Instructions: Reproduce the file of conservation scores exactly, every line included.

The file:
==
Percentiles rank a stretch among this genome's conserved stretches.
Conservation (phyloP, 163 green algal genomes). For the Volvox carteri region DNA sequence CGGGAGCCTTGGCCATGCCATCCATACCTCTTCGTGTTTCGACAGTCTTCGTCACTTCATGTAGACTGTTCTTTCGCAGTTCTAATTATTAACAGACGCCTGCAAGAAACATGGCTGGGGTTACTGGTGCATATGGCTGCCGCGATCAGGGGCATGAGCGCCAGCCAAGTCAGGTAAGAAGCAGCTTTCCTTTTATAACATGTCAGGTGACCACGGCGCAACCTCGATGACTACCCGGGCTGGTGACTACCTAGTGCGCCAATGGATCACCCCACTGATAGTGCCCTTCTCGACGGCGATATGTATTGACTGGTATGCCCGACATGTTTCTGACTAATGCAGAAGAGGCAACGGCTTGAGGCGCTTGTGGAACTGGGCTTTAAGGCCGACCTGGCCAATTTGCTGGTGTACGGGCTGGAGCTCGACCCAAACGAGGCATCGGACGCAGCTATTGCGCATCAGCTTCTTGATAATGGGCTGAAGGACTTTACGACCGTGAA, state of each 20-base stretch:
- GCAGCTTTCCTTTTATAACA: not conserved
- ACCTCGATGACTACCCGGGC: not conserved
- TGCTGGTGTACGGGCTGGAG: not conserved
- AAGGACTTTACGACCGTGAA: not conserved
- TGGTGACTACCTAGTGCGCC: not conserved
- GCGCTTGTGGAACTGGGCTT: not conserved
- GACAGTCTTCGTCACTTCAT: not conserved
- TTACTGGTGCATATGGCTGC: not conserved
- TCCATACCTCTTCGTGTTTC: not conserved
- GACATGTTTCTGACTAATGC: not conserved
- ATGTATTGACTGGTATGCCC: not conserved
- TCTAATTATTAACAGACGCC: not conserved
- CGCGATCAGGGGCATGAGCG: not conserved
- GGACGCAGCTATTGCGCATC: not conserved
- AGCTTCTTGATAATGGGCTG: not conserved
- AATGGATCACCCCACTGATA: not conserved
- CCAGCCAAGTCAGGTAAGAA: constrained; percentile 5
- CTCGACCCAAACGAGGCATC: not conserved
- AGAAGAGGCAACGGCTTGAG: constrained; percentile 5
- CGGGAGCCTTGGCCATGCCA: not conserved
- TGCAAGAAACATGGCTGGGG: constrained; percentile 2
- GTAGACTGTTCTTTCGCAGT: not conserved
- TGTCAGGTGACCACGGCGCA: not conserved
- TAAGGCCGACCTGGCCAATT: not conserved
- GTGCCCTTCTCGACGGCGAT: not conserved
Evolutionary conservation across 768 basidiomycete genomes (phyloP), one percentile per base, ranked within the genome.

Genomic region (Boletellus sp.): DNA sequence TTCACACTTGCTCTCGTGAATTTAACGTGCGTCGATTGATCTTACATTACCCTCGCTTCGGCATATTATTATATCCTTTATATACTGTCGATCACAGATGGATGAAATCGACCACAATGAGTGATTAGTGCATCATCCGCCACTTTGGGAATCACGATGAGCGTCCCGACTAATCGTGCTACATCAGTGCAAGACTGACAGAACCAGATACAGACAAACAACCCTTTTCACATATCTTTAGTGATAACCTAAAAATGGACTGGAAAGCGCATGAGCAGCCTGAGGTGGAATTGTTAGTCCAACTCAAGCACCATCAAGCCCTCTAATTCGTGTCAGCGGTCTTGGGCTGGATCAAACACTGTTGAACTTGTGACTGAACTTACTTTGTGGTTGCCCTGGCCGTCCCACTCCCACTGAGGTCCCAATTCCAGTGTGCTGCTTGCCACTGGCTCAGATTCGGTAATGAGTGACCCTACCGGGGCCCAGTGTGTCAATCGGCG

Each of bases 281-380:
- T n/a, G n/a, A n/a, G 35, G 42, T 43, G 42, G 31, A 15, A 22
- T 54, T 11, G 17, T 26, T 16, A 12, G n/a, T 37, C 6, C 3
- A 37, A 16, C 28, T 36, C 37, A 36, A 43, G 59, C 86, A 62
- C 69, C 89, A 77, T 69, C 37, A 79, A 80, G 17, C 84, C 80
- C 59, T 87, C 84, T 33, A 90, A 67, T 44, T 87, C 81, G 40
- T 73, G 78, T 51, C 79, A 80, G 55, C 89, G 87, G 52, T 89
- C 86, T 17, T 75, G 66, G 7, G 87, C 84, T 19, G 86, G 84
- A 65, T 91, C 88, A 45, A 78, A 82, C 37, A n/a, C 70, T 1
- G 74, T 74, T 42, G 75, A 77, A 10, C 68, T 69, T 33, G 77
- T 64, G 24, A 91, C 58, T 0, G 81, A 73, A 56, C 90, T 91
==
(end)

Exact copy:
Percentiles rank a stretch among this genome's conserved stretches.
Conservation (phyloP, 163 green algal genomes). For the Volvox carteri region DNA sequence CGGGAGCCTTGGCCATGCCATCCATACCTCTTCGTGTTTCGACAGTCTTCGTCACTTCATGTAGACTGTTCTTTCGCAGTTCTAATTATTAACAGACGCCTGCAAGAAACATGGCTGGGGTTACTGGTGCATATGGCTGCCGCGATCAGGGGCATGAGCGCCAGCCAAGTCAGGTAAGAAGCAGCTTTCCTTTTATAACATGTCAGGTGACCACGGCGCAACCTCGATGACTACCCGGGCTGGTGACTACCTAGTGCGCCAATGGATCACCCCACTGATAGTGCCCTTCTCGACGGCGATATGTATTGACTGGTATGCCCGACATGTTTCTGACTAATGCAGAAGAGGCAACGGCTTGAGGCGCTTGTGGAACTGGGCTTTAAGGCCGACCTGGCCAATTTGCTGGTGTACGGGCTGGAGCTCGACCCAAACGAGGCATCGGACGCAGCTATTGCGCATCAGCTTCTTGATAATGGGCTGAAGGACTTTACGACCGTGAA, state of each 20-base stretch:
- GCAGCTTTCCTTTTATAACA: not conserved
- ACCTCGATGACTACCCGGGC: not conserved
- TGCTGGTGTACGGGCTGGAG: not conserved
- AAGGACTTTACGACCGTGAA: not conserved
- TGGTGACTACCTAGTGCGCC: not conserved
- GCGCTTGTGGAACTGGGCTT: not conserved
- GACAGTCTTCGTCACTTCAT: not conserved
- TTACTGGTGCATATGGCTGC: not conserved
- TCCATACCTCTTCGTGTTTC: not conserved
- GACATGTTTCTGACTAATGC: not conserved
- ATGTATTGACTGGTATGCCC: not conserved
- TCTAATTATTAACAGACGCC: not conserved
- CGCGATCAGGGGCATGAGCG: not conserved
- GGACGCAGCTATTGCGCATC: not conserved
- AGCTTCTTGATAATGGGCTG: not conserved
- AATGGATCACCCCACTGATA: not conserved
- CCAGCCAAGTCAGGTAAGAA: constrained; percentile 5
- CTCGACCCAAACGAGGCATC: not conserved
- AGAAGAGGCAACGGCTTGAG: constrained; percentile 5
- CGGGAGCCTTGGCCATGCCA: not conserved
- TGCAAGAAACATGGCTGGGG: constrained; percentile 2
- GTAGACTGTTCTTTCGCAGT: not conserved
- TGTCAGGTGACCACGGCGCA: not conserved
- TAAGGCCGACCTGGCCAATT: not conserved
- GTGCCCTTCTCGACGGCGAT: not conserved
Evolutionary conservation across 768 basidiomycete genomes (phyloP), one percentile per base, ranked within the genome.

Genomic region (Boletellus sp.): DNA sequence TTCACACTTGCTCTCGTGAATTTAACGTGCGTCGATTGATCTTACATTACCCTCGCTTCGGCATATTATTATATCCTTTATATACTGTCGATCACAGATGGATGAAATCGACCACAATGAGTGATTAGTGCATCATCCGCCACTTTGGGAATCACGATGAGCGTCCCGACTAATCGTGCTACATCAGTGCAAGACTGACAGAACCAGATACAGACAAACAACCCTTTTCACATATCTTTAGTGATAACCTAAAAATGGACTGGAAAGCGCATGAGCAGCCTGAGGTGGAATTGTTAGTCCAACTCAAGCACCATCAAGCCCTCTAATTCGTGTCAGCGGTCTTGGGCTGGATCAAACACTGTTGAACTTGTGACTGAACTTACTTTGTGGTTGCCCTGGCCGTCCCACTCCCACTGAGGTCCCAATTCCAGTGTGCTGCTTGCCACTGGCTCAGATTCGGTAATGAGTGACCCTACCGGGGCCCAGTGTGTCAATCGGCG

Each of bases 281-380:
- T n/a, G n/a, A n/a, G 35, G 42, T 43, G 42, G 31, A 15, A 22
- T 54, T 11, G 17, T 26, T 16, A 12, G n/a, T 37, C 6, C 3
- A 37, A 16, C 28, T 36, C 37, A 36, A 43, G 59, C 86, A 62
- C 69, C 89, A 77, T 69, C 37, A 79, A 80, G 17, C 84, C 80
- C 59, T 87, C 84, T 33, A 90, A 67, T 44, T 87, C 81, G 40
- T 73, G 78, T 51, C 79, A 80, G 55, C 89, G 87, G 52, T 89
- C 86, T 17, T 75, G 66, G 7, G 87, C 84, T 19, G 86, G 84
- A 65, T 91, C 88, A 45, A 78, A 82, C 37, A n/a, C 70, T 1
- G 74, T 74, T 42, G 75, A 77, A 10, C 68, T 69, T 33, G 77
- T 64, G 24, A 91, C 58, T 0, G 81, A 73, A 56, C 90, T 91